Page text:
Raymond James says it added five advisors from wirehouse firms recently with about $555 million in client assets. The registered reps join its operations on the West Coast, along with an advisor from Wedbush Securities with some $60 million in assets.
In Hawaii, Linda J. Fulgenzi has moved to the employee channel, Raymond James & Associates (RJA) from Merrill Lynch, where she previously managed roughly $113 million in client assets and had over $1 million in yearly fees and commissions.
Fulgenzi has been in the business for 30 years and spent the last nine with Merrill, according to FINRA BrokerCheck. She is joined by planning consultant Lane Nagano, who has 17 years of industry experience.
“I was attracted to the very strong Raymond James philosophy of advisors being the firm’s clients,” said Fulgenzi in a statement, “and that when we advisors take care of our clients by putting their interests first, everyone wins.
“As a number of my clients retire from Hawaii and move to various places on the mainland, I am delighted to have joined a firm that is so supportive and provides me the flexibility to continue to serve my clients in their respective communities, and, in particular, expand my practice in Tucson, [Arizona],” she explained.
Also joining the Honolulu office is Chris Pike, a 25-year industry veteran who previously was with Wedbush Securities. He is joined by associate Irene Yu.
In Southern California, RJA recruited the father-daughter team of John and Deanna De Rosa in Newport Beach. They moved from Morgan Stanley, where they previously managed about $180 million in assets.
“As Raymond James continues its strategic growth along the West Coast, we are proud that our firm remains a destination for top advisory teams like The DeRosa Group,” said Rick Sanchez, West Coast regional director for RJA, in a statement. “We look forward to providing them the superior level of service and support all our advisors have come to expect.”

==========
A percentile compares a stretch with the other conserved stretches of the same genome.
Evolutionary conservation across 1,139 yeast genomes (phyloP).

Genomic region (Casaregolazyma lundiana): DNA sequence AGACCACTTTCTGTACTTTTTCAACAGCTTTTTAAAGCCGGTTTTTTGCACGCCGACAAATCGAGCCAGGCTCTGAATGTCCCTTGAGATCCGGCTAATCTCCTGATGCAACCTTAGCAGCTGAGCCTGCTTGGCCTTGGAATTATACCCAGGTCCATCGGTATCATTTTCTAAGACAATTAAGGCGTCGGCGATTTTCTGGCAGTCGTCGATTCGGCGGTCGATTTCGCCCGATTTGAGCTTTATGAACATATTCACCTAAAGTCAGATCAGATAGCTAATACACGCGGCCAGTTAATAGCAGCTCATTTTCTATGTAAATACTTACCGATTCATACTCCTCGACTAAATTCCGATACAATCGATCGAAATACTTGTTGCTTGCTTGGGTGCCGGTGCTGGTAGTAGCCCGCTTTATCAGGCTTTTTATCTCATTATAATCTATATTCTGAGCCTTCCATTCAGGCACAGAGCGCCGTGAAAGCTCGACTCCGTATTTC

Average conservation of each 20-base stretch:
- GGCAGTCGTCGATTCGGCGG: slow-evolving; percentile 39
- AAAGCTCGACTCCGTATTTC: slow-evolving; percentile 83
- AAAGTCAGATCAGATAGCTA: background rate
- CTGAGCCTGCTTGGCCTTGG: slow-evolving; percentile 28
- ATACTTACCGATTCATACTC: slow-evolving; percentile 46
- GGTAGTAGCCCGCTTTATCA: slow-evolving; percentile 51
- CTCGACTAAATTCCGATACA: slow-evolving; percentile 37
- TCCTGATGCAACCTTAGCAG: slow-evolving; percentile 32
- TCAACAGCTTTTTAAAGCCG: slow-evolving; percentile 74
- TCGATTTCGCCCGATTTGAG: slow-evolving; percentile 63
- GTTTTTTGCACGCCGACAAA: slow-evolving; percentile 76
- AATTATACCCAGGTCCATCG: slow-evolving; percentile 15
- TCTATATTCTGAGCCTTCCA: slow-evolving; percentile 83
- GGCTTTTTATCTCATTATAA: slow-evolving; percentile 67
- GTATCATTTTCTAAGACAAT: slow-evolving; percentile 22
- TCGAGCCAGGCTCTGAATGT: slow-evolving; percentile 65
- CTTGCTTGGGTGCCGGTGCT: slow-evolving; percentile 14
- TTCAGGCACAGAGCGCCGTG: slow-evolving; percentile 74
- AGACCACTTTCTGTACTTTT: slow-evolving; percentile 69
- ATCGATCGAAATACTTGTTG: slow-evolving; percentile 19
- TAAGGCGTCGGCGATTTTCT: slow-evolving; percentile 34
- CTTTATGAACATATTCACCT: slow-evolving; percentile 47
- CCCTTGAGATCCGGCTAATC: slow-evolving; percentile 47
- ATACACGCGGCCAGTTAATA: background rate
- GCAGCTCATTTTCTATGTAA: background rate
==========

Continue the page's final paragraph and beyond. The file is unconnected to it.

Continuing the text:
The DeRosa team includes associate Bill Best.
“As we looked at alternatives, we did not want to substitute one big bank for another, but rather find a firm that was large enough to provide the products, resources and infrastructure necessary to serve our clients well, but that had a reputation for putting clients’ interest first and treating its advisors as clients,” Deanna DeRosa explained in a statement.
Her father began his financial services career at Eastman Dillon in 1970 and then worked for Paine Webber and Kidder Peabody. He joined Smith Barney in 1999, which was acquired by Morgan Stanley in 2009.
The younger DeRosa started her work in the business in 1994 at Kidder Peabody and then spent four years with AEON Corp. in Japan before joining her father at Smith Barney in 1999.
Meanwhile, Raymond James Financial Services — the firm’s independent channel — recruited Glen D. Smith, CFP and chartered retirement planning counselor, and Robert L. Casey, accredited asset management specialist, from Merrill Lynch in Flower Mound, Texas, near the Dallas-Fort Worth area. At Merrill, they managed $262 million in client assets.
Also joining Smith and Casey at RJFS are Erica L. Doré, client associate and registered principal, and Alisha Liddell, client associate.
Smith began his career in financial services in 2004 at A.G. Edwards and most recently was a senior vice president and financial advisor with Merrill Lynch, where he worked for a decade. Casey previously worked at Merrill Lynch (2014-2017), Wells Fargo Advisors (2010-2014) and Edward Jones (2009-2010), according to his FINRA records.
“We are proud to offer our advisors the freedom to manage their practices as they decide what’s best for their clients. That independence, coupled with a high level of support, continues to differentiate Raymond James,” said Kirk Bell, Central regional director for RJFS, in a statement.
In other news, Raymond James recently shared its November 2017 results: Total securities commissions and fees were $367 million, a 9% increase over the year-ago period and a 1% jump from the prior month.
Client assets under administration rose 18% year over year and 2% from October to $717.9 billion.
“Client assets under administration were lifted by equity market appreciation, as well as vibrant financial advisor recruiting and high retention levels in the Private Client Group segment,” the firm said in a statement.
“Equity market appreciation and the recent increase in short-term interest rates should provide tailwinds for our business,” said Chairman and CEO Paul Reilly, in a statement. “Additionally, the proposed corporate tax reform is expected to benefit our long-term results, although we anticipate an upfront negative impact related to the revaluation of our deferred tax asset.”
— Check out Will More Firms Leave the Broker Protocol? on ThinkAdvisor.